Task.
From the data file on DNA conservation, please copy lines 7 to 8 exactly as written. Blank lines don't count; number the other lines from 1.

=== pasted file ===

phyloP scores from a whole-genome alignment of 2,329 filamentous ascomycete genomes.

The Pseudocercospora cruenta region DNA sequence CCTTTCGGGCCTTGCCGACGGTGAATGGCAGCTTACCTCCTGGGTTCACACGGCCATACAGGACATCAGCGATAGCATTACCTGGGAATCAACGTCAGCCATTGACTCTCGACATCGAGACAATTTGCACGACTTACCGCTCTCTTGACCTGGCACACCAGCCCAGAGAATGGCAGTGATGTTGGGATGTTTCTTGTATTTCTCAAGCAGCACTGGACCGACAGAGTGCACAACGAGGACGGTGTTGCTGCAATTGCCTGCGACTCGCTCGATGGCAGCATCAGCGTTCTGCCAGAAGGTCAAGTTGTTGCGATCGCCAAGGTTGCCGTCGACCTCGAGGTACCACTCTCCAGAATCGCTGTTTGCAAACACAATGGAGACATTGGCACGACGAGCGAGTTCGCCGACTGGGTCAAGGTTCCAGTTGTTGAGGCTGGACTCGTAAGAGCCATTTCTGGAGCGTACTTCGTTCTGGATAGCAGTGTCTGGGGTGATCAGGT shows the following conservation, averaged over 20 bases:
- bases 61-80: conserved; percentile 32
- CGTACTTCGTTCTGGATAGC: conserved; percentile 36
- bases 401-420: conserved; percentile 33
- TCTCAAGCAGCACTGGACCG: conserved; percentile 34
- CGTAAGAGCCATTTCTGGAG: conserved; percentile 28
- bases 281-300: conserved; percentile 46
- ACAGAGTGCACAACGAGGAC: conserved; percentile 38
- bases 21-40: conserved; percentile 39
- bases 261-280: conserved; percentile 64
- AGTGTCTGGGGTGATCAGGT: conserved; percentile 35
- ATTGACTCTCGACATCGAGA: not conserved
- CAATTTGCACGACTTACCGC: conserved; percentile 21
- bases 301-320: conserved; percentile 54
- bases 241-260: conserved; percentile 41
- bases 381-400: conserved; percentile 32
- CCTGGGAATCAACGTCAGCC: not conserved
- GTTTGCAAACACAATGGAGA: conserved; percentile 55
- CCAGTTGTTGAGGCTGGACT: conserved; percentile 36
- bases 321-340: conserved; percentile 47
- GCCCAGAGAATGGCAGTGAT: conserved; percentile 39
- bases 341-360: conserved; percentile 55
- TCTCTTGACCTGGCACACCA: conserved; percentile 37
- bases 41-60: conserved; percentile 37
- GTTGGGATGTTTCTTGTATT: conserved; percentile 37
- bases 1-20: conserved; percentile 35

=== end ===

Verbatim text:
- CGTAAGAGCCATTTCTGGAG: conserved; percentile 28
- bases 281-300: conserved; percentile 46